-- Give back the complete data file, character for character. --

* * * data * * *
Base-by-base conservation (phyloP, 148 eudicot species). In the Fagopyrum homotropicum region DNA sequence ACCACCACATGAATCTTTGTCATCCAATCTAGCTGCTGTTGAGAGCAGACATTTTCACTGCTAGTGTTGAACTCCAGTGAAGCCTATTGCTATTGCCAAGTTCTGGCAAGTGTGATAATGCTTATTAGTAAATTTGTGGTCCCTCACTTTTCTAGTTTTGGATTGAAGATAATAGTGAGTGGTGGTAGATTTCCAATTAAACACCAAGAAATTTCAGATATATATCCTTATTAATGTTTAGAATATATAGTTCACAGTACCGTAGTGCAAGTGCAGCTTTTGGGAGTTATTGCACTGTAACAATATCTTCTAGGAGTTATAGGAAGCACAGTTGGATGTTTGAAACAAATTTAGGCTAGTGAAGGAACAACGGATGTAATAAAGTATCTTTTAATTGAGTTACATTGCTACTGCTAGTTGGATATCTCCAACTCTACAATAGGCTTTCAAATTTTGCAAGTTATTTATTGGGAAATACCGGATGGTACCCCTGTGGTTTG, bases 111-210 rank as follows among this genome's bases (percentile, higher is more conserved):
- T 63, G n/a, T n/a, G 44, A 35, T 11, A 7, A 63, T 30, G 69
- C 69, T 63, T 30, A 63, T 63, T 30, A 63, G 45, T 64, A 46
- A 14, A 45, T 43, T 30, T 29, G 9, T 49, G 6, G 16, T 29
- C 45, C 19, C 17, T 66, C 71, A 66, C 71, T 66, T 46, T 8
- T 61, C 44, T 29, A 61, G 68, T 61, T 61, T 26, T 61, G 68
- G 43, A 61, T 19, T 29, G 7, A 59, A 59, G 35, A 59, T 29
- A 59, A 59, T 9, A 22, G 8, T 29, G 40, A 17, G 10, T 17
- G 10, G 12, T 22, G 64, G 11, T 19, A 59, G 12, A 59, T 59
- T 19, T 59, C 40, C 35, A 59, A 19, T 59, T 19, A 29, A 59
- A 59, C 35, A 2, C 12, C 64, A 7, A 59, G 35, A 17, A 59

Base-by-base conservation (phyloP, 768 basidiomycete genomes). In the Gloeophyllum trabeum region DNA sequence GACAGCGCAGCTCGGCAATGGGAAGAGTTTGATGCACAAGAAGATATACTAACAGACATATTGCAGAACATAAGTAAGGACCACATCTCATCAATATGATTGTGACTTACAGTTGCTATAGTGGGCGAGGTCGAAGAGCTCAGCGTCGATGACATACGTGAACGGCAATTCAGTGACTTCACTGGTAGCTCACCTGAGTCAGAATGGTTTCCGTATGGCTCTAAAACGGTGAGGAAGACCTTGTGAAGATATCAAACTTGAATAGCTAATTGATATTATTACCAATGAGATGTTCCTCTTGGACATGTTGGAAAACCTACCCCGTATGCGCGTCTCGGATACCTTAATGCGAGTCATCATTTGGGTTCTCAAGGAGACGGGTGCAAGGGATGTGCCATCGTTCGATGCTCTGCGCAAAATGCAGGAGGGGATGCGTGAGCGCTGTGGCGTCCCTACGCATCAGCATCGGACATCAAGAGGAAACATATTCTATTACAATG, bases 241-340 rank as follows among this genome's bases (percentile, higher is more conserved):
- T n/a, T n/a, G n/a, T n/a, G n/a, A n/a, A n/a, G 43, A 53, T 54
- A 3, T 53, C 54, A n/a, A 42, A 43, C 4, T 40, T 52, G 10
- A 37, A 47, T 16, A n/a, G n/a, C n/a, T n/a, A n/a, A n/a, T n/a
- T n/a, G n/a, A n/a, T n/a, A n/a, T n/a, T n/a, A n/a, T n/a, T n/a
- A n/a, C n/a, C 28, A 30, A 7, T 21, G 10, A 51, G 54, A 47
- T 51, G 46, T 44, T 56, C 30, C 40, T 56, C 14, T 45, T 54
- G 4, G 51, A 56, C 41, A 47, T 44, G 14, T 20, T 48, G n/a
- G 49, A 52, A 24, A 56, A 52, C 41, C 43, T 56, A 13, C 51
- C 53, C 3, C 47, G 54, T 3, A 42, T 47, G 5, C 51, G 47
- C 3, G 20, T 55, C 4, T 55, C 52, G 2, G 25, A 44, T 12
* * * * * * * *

Base-by-base conservation (phyloP, 148 eudicot species). In the Fagopyrum homotropicum region DNA sequence ACCACCACATGAATCTTTGTCATCCAATCTAGCTGCTGTTGAGAGCAGACATTTTCACTGCTAGTGTTGAACTCCAGTGAAGCCTATTGCTATTGCCAAGTTCTGGCAAGTGTGATAATGCTTATTAGTAAATTTGTGGTCCCTCACTTTTCTAGTTTTGGATTGAAGATAATAGTGAGTGGTGGTAGATTTCCAATTAAACACCAAGAAATTTCAGATATATATCCTTATTAATGTTTAGAATATATAGTTCACAGTACCGTAGTGCAAGTGCAGCTTTTGGGAGTTATTGCACTGTAACAATATCTTCTAGGAGTTATAGGAAGCACAGTTGGATGTTTGAAACAAATTTAGGCTAGTGAAGGAACAACGGATGTAATAAAGTATCTTTTAATTGAGTTACATTGCTACTGCTAGTTGGATATCTCCAACTCTACAATAGGCTTTCAAATTTTGCAAGTTATTTATTGGGAAATACCGGATGGTACCCCTGTGGTTTG, bases 111-210 rank as follows among this genome's bases (percentile, higher is more conserved):
- T 63, G n/a, T n/a, G 44, A 35, T 11, A 7, A 63, T 30, G 69
- C 69, T 63, T 30, A 63, T 63, T 30, A 63, G 45, T 64, A 46
- A 14, A 45, T 43, T 30, T 29, G 9, T 49, G 6, G 16, T 29
- C 45, C 19, C 17, T 66, C 71, A 66, C 71, T 66, T 46, T 8
- T 61, C 44, T 29, A 61, G 68, T 61, T 61, T 26, T 61, G 68
- G 43, A 61, T 19, T 29, G 7, A 59, A 59, G 35, A 59, T 29
- A 59, A 59, T 9, A 22, G 8, T 29, G 40, A 17, G 10, T 17
- G 10, G 12, T 22, G 64, G 11, T 19, A 59, G 12, A 59, T 59
- T 19, T 59, C 40, C 35, A 59, A 19, T 59, T 19, A 29, A 59
- A 59, C 35, A 2, C 12, C 64, A 7, A 59, G 35, A 17, A 59

Base-by-base conservation (phyloP, 768 basidiomycete genomes). In the Gloeophyllum trabeum region DNA sequence GACAGCGCAGCTCGGCAATGGGAAGAGTTTGATGCACAAGAAGATATACTAACAGACATATTGCAGAACATAAGTAAGGACCACATCTCATCAATATGATTGTGACTTACAGTTGCTATAGTGGGCGAGGTCGAAGAGCTCAGCGTCGATGACATACGTGAACGGCAATTCAGTGACTTCACTGGTAGCTCACCTGAGTCAGAATGGTTTCCGTATGGCTCTAAAACGGTGAGGAAGACCTTGTGAAGATATCAAACTTGAATAGCTAATTGATATTATTACCAATGAGATGTTCCTCTTGGACATGTTGGAAAACCTACCCCGTATGCGCGTCTCGGATACCTTAATGCGAGTCATCATTTGGGTTCTCAAGGAGACGGGTGCAAGGGATGTGCCATCGTTCGATGCTCTGCGCAAAATGCAGGAGGGGATGCGTGAGCGCTGTGGCGTCCCTACGCATCAGCATCGGACATCAAGAGGAAACATATTCTATTACAATG, bases 241-340 rank as follows among this genome's bases (percentile, higher is more conserved):
- T n/a, T n/a, G n/a, T n/a, G n/a, A n/a, A n/a, G 43, A 53, T 54
- A 3, T 53, C 54, A n/a, A 42, A 43, C 4, T 40, T 52, G 10
- A 37, A 47, T 16, A n/a, G n/a, C n/a, T n/a, A n/a, A n/a, T n/a
- T n/a, G n/a, A n/a, T n/a, A n/a, T n/a, T n/a, A n/a, T n/a, T n/a
- A n/a, C n/a, C 28, A 30, A 7, T 21, G 10, A 51, G 54, A 47
- T 51, G 46, T 44, T 56, C 30, C 40, T 56, C 14, T 45, T 54
- G 4, G 51, A 56, C 41, A 47, T 44, G 14, T 20, T 48, G n/a
- G 49, A 52, A 24, A 56, A 52, C 41, C 43, T 56, A 13, C 51
- C 53, C 3, C 47, G 54, T 3, A 42, T 47, G 5, C 51, G 47
- C 3, G 20, T 55, C 4, T 55, C 52, G 2, G 25, A 44, T 12